According to the theory of the centre, he is entirely lacking in interest. But Velasquez is entranced. He sees the look on the old man’s face as worthy of the same contemplation as the commanding gesture of a victorious general or the gracious curtsy of a lady of the court. In the picture, the man’s left hand, touching the water-jar, is tender: his right hand, clasping the base of the glass is deft and delicate; they once clutched his mother’s hand; they have brushed tears from his cheeks, been joined in prayer or shaken, they’ve been clenched and shaken in anger.
The painting is a great work of resistance against the centre-provincial divide. Obviously, there are interesting people at the centre, but that’s because there are interesting people everywhere. What makes the difference isn’t where we are but our mode of engagement.
2. They’re more attractive and sophisticated
In our fantasy, the metropolitans are more stylish and readier to be open-minded. When we get to the centre we’ll finally have the personal-life we long-for. It sounds reasonable: perhaps the people in the perfect bar are more outwardly good-looking, they might be dressed in more enticing ways. But these factors – sadly – have little to do with our own prospects of intimate happiness.
One reason is that what what makes someone properly enticing are in the end always their more low-key elusive qualities: their tone of voice, the way they move their wrist, how they smirk at an unexpected moment, their adventurousness, their warmth, when they blush, ther curiosity about us. There’s no special link between the outward display – at which centrists may excel – and the actual elements that can make us content.
Additionally, no move to the city can save us from the sorrows of intimate existence. Whomever we get together with will be (just as we are) extremely difficult to live with in some ways. They’ll want to talk when we want to be silent; they’ll be too clingy or too distant. This isn’t a problem of where we are; it’s a permanent and universal problem of human love that will follow us – if we make it – to the smartest after-parties on the planet and into the most exotic bedrooms.
3. You will be inspired, you will be stimulated
The belief is that those in the centre have bigger ambitions, they’re engaged in more exciting and important quests and we imagine that this will rub off on us. We’ll visit the same places, breathe the same air that inspired others and this will fire our own creative capacity.
But if we examine inspiration more closely, it actually works in the reverse way. For the whole of the second half of the 20th century the most famous cafe in the world was the Café de Flore in Paris, where in the 1940s and 50s the philosophers Satre and Simone de Beauvoir used to spend many afternoons chatting, writing and drinking coffee; they also loved the boiled egg salad. The temptation is to think that if we go there too, our minds will similarly be moved in profound and exciting directions. But if we were to ask Sartre why he went there the answer would be banal: there was nothing special about the place at all, it just happened to be near where they lived. They’d advise us to do the same, or just stick to our room and concentrate on thinking.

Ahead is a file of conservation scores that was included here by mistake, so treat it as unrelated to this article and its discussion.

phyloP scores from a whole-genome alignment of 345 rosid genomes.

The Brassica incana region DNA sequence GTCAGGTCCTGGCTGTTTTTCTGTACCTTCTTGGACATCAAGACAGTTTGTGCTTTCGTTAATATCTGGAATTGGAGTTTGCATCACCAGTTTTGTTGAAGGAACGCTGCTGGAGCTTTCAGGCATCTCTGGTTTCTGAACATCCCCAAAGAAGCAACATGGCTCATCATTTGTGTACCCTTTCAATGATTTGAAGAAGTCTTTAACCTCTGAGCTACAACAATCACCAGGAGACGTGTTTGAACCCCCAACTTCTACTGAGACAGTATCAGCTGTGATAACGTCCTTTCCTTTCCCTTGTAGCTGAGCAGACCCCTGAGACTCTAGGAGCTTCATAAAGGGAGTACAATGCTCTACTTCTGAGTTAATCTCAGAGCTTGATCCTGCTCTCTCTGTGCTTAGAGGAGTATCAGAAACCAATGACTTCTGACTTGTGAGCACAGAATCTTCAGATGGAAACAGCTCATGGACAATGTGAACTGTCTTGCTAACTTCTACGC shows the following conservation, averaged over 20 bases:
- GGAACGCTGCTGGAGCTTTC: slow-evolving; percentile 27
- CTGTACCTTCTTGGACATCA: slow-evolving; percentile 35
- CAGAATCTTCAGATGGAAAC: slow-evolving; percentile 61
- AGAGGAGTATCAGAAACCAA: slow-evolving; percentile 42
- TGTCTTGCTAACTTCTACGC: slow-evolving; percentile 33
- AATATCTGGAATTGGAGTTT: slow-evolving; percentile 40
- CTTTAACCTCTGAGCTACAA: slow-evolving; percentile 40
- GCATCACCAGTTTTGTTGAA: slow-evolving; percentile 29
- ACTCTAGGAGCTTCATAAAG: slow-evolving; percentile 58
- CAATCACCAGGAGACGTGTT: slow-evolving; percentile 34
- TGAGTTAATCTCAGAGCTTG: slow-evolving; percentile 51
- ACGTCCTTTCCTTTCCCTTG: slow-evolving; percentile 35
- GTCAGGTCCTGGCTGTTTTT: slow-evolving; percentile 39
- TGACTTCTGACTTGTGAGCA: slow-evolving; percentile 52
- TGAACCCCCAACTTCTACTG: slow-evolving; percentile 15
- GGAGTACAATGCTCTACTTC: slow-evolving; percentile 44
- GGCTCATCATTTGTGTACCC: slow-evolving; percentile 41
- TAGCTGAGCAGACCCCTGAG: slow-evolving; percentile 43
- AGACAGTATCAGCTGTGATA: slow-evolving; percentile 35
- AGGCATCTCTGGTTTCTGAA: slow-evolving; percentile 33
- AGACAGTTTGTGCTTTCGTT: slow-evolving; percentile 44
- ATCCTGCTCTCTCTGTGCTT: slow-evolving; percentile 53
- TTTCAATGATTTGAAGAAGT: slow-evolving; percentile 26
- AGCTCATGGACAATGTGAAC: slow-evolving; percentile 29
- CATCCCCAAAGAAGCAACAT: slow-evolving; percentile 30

It’s not that it’s impossible to be stimulated in the great urban core – but only because it is possible to be inspired anywhere. At root, inspiration is the discovery of the greater meaning of something that seems, initially, unimpressive. One finds potential where others have failed to recognise it. Centrism gets it backwards: it fatally suggests that we should be looking precisely in the places everyone has already looked.
4. History is being made
The centre is supposedly where news comes from: this is where the important events take place and where the new ideas circulate first; the people there are in the know.
But the history that matters to us isn’t which minister is in favour or the trends in theatre production or the latest evolutions of the fashion industry: rather it’s the long-term, overarching and world-wide themes that define the age in which we live – the rise of individualism, the decline of religion; the advancement of capitalism, the retreat of centralised moral authority; and the rising prestige of childhood and the falling admiration for science. This kind of history is being made everywhere: the metropolis isn’t even the ideal point of observation.
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These arguments don’t lead to the conclusion that it’s impossible to flourish in the metropolis. What they are arguing is that the good things associated with the idea of centre can in fact be found pretty much anywhere. What matters isn’t so much where you happen to be located but how you engage with whatever, or whoever, happens to be around. These thoughts liberate us from the imaginary devotion to ‘centrism’, that does so much to complicate and undermine our brief but precious lives.